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HAPPY HOLIDAYS FROM ALEKSANDR VOINOV
Hi, I’m Aleksandr Voinov, once a reviewer at this brilliant blog and now pretty much only author and publisher (and co-owner of Riptide Publishing ). Speak Its Name and I go way back, so I’m really pleased to have been invited to open up the advent calendar this year.
And while the real world is extremely busy – so busy that I don’t yet have an Christmas feeling – I always find it useful to look back in history and consider how we got where we are now. (I’m a historian by training, “looking back” is my default setting.) In any case, I did a little bit of digging and reading about Christmas in my favourite historical period, so to set things off, I’m just sharing some bits that I found interesting. At the end of the post, I’ll do a giveaway.
Seven things you might not have known about Medieval Christmas
1. In medieval England, since ca 600 AD, there were actually three Masses celebrated on “Christ’s Mass” (where the word comes from). People celebrated the Angel’s Mass at midnight, to celebrate the light of salvation appearing at the darkest hour of the darkest date right in the middle of winter. The second, Shepherd’s Mass was at dawn, and the third, the Mass of the Divine Word, during the day. Personally, I shudder to think of trudging to an (unheated) church in the bitter cold at night or at dawn. Our ancestors were well hardcore like that.
2. Just like today, food is important, and people celebrated according to their means (no maxed-out credit cards back in the Middle Ages!). Common to the banquet in Medieval England was the Yule boar – the real deal for those who could afford it (that is, hunt it and kill it, which in itself is quite an operation), or, if you weren’t hunting nobility, a pie shaped like a boar would have to do.
3. Gift giving during the festive period is actually a Roman custom. Romans used to give each other New Year gifts, and that custom survived into Christian times and was moved a little forward later on, but gift-giving at Christmas isn’t a medieval custom, but much later. In medieval times, celebration would likely be games (backgammon, cards, chess), acting, carol-dances (also pagan!) and lots and lots of eating.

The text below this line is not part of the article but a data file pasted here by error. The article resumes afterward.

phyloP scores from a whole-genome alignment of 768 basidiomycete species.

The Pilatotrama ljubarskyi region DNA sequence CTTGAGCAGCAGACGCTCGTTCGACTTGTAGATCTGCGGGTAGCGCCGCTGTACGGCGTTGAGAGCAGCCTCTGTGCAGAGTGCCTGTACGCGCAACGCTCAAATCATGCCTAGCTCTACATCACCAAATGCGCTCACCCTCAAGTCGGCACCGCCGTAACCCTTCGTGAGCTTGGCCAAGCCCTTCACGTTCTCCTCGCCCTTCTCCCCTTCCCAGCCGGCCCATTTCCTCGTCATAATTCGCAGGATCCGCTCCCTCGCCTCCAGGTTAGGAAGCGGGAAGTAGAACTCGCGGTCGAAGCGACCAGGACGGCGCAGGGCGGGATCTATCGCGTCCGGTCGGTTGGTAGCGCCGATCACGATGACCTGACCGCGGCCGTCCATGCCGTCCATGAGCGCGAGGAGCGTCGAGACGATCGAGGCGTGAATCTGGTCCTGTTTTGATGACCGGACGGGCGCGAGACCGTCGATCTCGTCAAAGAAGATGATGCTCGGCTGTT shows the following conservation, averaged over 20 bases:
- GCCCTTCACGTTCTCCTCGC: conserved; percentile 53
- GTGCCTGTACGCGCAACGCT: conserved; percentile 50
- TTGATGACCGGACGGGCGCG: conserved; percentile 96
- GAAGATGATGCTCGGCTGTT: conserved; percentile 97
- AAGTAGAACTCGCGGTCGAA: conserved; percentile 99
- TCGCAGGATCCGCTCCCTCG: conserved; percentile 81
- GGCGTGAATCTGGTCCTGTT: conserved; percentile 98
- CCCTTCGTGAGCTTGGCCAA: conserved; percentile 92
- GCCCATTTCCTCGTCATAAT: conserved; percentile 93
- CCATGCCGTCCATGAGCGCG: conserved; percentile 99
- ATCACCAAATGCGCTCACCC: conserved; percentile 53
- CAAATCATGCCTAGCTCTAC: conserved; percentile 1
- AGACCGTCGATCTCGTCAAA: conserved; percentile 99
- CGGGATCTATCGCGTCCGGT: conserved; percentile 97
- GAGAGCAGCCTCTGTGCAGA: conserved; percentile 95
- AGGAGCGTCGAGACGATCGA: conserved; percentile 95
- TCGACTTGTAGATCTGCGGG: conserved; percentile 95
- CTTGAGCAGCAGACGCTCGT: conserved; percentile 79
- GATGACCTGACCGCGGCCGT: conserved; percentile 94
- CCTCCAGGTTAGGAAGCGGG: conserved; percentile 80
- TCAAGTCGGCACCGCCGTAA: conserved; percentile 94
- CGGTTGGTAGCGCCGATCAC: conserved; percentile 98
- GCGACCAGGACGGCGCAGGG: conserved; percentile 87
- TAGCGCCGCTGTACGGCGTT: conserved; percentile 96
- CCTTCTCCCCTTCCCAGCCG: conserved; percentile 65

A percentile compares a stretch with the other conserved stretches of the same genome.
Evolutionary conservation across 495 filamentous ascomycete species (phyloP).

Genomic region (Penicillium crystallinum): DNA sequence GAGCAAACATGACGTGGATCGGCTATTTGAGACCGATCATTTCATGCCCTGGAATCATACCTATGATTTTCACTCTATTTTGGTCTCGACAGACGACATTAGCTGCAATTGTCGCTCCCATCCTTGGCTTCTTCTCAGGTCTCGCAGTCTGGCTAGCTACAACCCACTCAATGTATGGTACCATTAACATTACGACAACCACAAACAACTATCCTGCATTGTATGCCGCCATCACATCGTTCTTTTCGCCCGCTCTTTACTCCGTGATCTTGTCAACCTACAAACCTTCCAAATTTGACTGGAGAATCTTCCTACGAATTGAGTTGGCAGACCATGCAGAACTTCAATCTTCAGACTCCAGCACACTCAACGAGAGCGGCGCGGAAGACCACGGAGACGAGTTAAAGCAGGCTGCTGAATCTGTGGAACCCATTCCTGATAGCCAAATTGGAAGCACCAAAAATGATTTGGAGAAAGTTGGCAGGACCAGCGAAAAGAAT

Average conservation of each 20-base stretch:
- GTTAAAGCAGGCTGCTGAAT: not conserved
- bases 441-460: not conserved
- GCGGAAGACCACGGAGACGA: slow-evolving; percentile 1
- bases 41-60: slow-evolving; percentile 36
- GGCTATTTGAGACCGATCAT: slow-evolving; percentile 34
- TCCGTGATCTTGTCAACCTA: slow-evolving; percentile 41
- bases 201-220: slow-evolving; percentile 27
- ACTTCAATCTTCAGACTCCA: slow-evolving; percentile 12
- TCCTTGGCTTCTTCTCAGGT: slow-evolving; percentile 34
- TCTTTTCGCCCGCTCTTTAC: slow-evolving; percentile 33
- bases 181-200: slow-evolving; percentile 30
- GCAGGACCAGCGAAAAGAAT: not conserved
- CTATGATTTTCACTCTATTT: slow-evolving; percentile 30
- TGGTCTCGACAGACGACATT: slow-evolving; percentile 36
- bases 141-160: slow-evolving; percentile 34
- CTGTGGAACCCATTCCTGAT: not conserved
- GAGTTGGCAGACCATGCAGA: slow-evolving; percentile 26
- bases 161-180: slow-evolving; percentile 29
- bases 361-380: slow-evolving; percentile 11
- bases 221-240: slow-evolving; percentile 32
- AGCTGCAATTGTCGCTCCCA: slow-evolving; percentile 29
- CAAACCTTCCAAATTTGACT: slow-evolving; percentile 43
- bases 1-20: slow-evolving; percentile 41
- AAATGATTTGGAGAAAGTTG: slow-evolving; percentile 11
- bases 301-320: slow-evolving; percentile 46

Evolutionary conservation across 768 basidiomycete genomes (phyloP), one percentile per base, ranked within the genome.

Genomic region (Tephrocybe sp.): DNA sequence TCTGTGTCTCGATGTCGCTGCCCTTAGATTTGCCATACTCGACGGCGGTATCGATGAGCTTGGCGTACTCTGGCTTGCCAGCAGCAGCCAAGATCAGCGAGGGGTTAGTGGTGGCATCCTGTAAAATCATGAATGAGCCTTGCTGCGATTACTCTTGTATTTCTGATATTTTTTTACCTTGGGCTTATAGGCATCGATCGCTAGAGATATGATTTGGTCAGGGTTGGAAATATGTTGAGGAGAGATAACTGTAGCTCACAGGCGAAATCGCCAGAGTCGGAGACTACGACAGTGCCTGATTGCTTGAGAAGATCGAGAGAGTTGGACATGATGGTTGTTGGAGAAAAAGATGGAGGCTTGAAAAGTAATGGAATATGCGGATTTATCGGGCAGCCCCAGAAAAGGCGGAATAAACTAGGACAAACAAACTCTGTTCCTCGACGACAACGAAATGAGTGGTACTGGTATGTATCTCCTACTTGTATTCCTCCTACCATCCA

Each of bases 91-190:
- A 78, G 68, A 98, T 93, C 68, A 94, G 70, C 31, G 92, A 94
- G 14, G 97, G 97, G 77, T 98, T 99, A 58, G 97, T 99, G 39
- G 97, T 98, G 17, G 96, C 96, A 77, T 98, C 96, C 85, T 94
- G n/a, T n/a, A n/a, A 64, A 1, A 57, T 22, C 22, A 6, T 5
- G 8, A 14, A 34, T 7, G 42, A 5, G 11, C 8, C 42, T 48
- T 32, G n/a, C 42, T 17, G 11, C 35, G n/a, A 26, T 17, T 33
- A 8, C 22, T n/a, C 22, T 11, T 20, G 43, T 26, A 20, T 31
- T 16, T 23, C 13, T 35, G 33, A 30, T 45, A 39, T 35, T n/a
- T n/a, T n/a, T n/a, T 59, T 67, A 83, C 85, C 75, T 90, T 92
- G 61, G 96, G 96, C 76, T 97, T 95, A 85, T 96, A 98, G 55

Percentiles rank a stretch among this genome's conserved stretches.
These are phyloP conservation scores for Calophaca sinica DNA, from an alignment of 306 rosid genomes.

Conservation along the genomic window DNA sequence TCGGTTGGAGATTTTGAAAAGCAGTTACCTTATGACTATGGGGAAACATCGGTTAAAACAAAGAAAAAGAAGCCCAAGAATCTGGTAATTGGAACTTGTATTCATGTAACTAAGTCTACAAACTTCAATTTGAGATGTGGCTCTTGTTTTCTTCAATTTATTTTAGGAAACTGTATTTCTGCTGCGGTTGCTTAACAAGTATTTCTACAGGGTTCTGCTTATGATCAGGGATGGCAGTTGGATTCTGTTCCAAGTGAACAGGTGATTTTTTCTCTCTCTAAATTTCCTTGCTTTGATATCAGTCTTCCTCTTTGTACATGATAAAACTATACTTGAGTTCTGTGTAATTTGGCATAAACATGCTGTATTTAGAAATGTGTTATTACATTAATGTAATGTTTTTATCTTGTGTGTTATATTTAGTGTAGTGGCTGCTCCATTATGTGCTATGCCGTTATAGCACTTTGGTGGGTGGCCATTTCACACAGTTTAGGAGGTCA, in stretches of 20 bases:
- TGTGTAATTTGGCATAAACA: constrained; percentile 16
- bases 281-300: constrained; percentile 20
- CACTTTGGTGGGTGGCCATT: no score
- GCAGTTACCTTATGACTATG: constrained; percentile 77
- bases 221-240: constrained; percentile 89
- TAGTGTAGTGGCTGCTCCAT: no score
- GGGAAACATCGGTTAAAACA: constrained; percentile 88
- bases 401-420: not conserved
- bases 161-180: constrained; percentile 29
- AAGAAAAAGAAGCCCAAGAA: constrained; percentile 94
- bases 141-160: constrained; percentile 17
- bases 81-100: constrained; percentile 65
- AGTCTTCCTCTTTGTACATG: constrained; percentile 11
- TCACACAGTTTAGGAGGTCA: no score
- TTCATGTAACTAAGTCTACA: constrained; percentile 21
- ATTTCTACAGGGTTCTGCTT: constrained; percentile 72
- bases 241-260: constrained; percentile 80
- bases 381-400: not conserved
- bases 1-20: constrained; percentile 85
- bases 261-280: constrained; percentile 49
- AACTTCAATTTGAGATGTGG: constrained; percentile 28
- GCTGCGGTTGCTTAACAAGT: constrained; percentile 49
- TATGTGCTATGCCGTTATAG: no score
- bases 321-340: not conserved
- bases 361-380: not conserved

4. If you’re a corporate slave (sorry, the term is full-time employed) like me, you might feel a bit short-changed by your employer giving you only two days off for Christmas. In medieval times, Christmas continued until 6 January, Epiphany on the 12th day after Christmas – which celebrates the visit of the Wise Men. The Monday after Epiphany is when hard work began anew—it’s Plough Monday, when ploughing starts again.
5. And to the free-time starved Americans, cover your eyes now. Our ancestors not necessarily stopped celebrating Christmas after 12 days. Some carried on for a total of forty days until 2 February – another pagan custom that I love the idea of. It’s a very attractive notion to lead up to Christmas with the forty-day fast during Advent and then celebrate for forty says right after. Perfect balance, I’m sure you agree.
6. If you stop celebrating on 2 February, that’s Candlemas or the Feast of the Purification of the Virgin, or the Presentation of the Infant Jesus in the Temple. In medieval times, people headed to church on Candlemas with a penny and a candle, both of which were given to the priest. People also received candles—which would be used to comfort them during dangerous or critical times like thunderstorms or even on their sick/deathbeds.
7. In the early Middle Ages, Christmas was actually the beginning of the papal year (makes perfect sense to me—and apparently Germany kept to that longest). That day being highly symbolic anyway, some kings were crowned on Christmas, like Charlemagne in 800 and William of Normandy (“William the Conqueror”) in 1066. Having everybody important together in one place for Christmas anyway certainly helped organizing a coronation, I’d think.
That brings me to the end—hope there was at least one thing you didn’t know. And feel free to take some inspiration from it (where do I get a boar?), though I’d wager showing up at work on 2 February might be hard to explain.
Advent Calendar Giveaway!
To celebrate Christmas in style, I’m giving away three copies (e-books OR paper, your choice) of my latest historical release, Skybound (review here)
The BONUS BUMPER PRIZE QUESTION (don’t answer this – just save them up for Christmas Eve.)
Which is true of the Jerusalem Artichoke?
(a) It is an artichoke, but is not from Jerusalem
(b) It is not an artichoke, but is from Jerusalem
(c) It is neither an artichoke, nor is it from Jerusalem